Legislative Assembly for the ACT: 1998 Week 3 Hansard (26 May) . . Page.. 561 ..
MR OSBORNE: My question is to the Chief Minister and is about public sector wage negotiations. Chief Minister, when negotiating enterprise bargaining agreements with the ACT public sector work force back in 1995, the Government's first offer was put on the table on or about 22 August that year, effectively allowing four months for the Government to complete its negotiations before the agreements that were already in place expired. As you would be aware, Mrs Carnell, instead of taking four months to complete, those negotiations took around seven-and-a-half months. The ensuing industrial dispute, according to your own estimate in 1996, cost the Canberra community over $5m. Given that the current EBA runs out in just three months' time, when do you intend opening negotiations with the relevant parties? Do you intend negotiating with the union movement as a whole via the TLC or, as last time, with each individual union?
MS CARNELL: Mr Speaker, significant negotiations have taken place already with regard to the enterprise bargains. Before the election I made it very clear that this Government was committed to agency specific enterprise bargaining, and we will be maintaining our commitment to that approach. I think it is only sensible, knowing the diversity of the ACT Government and the services that we provide, that we ensure that the enterprise bargains or agency agreements that are made are specific for that particular workplace.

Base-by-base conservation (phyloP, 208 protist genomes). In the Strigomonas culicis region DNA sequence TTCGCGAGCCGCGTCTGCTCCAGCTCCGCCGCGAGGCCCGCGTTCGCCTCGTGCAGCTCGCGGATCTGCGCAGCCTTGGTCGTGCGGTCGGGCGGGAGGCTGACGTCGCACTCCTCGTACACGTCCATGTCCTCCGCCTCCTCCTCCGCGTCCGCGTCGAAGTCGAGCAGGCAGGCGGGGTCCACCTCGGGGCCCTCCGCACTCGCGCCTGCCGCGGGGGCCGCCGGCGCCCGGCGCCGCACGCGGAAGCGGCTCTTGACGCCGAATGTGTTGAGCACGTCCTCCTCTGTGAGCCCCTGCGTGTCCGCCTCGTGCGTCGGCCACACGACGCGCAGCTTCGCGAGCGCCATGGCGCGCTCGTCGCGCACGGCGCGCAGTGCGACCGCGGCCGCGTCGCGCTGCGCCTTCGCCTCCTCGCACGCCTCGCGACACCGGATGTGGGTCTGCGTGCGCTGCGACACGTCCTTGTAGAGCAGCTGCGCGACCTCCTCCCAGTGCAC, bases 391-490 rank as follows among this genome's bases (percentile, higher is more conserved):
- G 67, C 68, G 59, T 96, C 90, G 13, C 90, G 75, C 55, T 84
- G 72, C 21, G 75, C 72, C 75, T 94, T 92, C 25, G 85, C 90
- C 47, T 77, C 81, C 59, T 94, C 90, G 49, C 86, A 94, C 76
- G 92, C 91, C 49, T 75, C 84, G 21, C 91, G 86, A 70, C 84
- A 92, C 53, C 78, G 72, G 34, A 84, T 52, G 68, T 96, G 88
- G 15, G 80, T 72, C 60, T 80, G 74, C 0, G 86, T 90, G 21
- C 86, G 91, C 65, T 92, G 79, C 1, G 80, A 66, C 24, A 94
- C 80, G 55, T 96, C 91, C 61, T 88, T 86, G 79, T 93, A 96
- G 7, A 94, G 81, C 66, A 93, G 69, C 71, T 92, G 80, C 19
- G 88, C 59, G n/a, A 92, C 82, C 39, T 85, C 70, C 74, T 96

There are 20 enterprise agreements in place covering the ACT Public Service. Fourteen of those are due to expire at the end of September 1998 - so, not all of them by any stretch, but certainly some of them. Most agreements contain a requirement that the negotiations for a replacement agreement should commence about six months, I understand, before the expiry date. I know that those negotiations are well under way, as are the negotiations for award simplification. The negotiations will happen at agency level. We have set up an advisory group in the Chief Minister's Department to aid the Government in this sort of area. I have to say that some people on it are not traditional members of the Liberal Party, and they certainly have a good knowledge of the labour movement, Mr Speaker. The negotiations are certainly under way. My understanding is that they are progressing quite well at agency level.
MR WOOD: My question is to Mr Humphries and it concerns the proposed Kinlyside development. I ask him to pay careful attention to the dates that I indicate. Last week, on 20 May, in response to a question you said this:
As it transpired - and this information became clear, at least to the Government, only very recently; that is, in the last seven days - the three blocks which supposedly were brought to the table by Mr Whitcombe in this arrangement were, in fact, at best, only one block; that is, what is now block 630.